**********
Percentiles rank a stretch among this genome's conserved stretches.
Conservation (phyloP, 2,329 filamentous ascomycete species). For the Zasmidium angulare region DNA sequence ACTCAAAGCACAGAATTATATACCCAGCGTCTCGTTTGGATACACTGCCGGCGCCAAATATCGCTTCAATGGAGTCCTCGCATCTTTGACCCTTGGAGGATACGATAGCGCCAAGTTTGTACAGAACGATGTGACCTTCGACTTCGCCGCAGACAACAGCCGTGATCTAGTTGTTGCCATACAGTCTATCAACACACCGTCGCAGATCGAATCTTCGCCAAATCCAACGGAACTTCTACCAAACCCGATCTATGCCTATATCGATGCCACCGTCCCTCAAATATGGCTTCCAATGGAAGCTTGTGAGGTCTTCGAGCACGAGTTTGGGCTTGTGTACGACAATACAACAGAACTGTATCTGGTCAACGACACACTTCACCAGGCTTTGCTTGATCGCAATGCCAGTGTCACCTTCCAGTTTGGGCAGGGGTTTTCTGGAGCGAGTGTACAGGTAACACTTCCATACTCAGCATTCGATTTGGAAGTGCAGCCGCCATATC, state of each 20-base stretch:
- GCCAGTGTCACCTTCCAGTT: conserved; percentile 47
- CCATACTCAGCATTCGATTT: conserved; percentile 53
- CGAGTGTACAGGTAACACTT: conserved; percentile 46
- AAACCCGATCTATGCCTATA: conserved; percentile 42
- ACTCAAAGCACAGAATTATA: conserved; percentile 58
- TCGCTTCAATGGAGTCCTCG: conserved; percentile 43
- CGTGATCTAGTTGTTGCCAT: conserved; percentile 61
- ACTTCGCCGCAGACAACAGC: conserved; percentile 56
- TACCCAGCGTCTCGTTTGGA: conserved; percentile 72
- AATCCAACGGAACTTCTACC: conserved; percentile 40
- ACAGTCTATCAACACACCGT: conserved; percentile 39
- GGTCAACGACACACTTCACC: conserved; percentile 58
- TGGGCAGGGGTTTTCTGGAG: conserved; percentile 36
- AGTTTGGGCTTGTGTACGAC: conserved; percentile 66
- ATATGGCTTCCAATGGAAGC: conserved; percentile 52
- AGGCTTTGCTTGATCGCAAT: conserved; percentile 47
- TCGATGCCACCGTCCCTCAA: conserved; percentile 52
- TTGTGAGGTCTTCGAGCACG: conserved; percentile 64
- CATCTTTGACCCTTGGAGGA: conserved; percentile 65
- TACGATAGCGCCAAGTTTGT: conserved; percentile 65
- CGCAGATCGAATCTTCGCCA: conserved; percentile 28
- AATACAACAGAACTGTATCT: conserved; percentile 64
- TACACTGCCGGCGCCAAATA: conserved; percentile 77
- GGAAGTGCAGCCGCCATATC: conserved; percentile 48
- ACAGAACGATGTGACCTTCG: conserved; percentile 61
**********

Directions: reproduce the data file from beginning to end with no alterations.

Percentiles rank a stretch among this genome's conserved stretches.
Conservation (phyloP, 2,329 filamentous ascomycete species). For the Zasmidium angulare region DNA sequence ACTCAAAGCACAGAATTATATACCCAGCGTCTCGTTTGGATACACTGCCGGCGCCAAATATCGCTTCAATGGAGTCCTCGCATCTTTGACCCTTGGAGGATACGATAGCGCCAAGTTTGTACAGAACGATGTGACCTTCGACTTCGCCGCAGACAACAGCCGTGATCTAGTTGTTGCCATACAGTCTATCAACACACCGTCGCAGATCGAATCTTCGCCAAATCCAACGGAACTTCTACCAAACCCGATCTATGCCTATATCGATGCCACCGTCCCTCAAATATGGCTTCCAATGGAAGCTTGTGAGGTCTTCGAGCACGAGTTTGGGCTTGTGTACGACAATACAACAGAACTGTATCTGGTCAACGACACACTTCACCAGGCTTTGCTTGATCGCAATGCCAGTGTCACCTTCCAGTTTGGGCAGGGGTTTTCTGGAGCGAGTGTACAGGTAACACTTCCATACTCAGCATTCGATTTGGAAGTGCAGCCGCCATATC, state of each 20-base stretch:
- GCCAGTGTCACCTTCCAGTT: conserved; percentile 47
- CCATACTCAGCATTCGATTT: conserved; percentile 53
- CGAGTGTACAGGTAACACTT: conserved; percentile 46
- AAACCCGATCTATGCCTATA: conserved; percentile 42
- ACTCAAAGCACAGAATTATA: conserved; percentile 58
- TCGCTTCAATGGAGTCCTCG: conserved; percentile 43
- CGTGATCTAGTTGTTGCCAT: conserved; percentile 61
- ACTTCGCCGCAGACAACAGC: conserved; percentile 56
- TACCCAGCGTCTCGTTTGGA: conserved; percentile 72
- AATCCAACGGAACTTCTACC: conserved; percentile 40
- ACAGTCTATCAACACACCGT: conserved; percentile 39
- GGTCAACGACACACTTCACC: conserved; percentile 58
- TGGGCAGGGGTTTTCTGGAG: conserved; percentile 36
- AGTTTGGGCTTGTGTACGAC: conserved; percentile 66
- ATATGGCTTCCAATGGAAGC: conserved; percentile 52
- AGGCTTTGCTTGATCGCAAT: conserved; percentile 47
- TCGATGCCACCGTCCCTCAA: conserved; percentile 52
- TTGTGAGGTCTTCGAGCACG: conserved; percentile 64
- CATCTTTGACCCTTGGAGGA: conserved; percentile 65
- TACGATAGCGCCAAGTTTGT: conserved; percentile 65
- CGCAGATCGAATCTTCGCCA: conserved; percentile 28
- AATACAACAGAACTGTATCT: conserved; percentile 64
- TACACTGCCGGCGCCAAATA: conserved; percentile 77
- GGAAGTGCAGCCGCCATATC: conserved; percentile 48
- ACAGAACGATGTGACCTTCG: conserved; percentile 61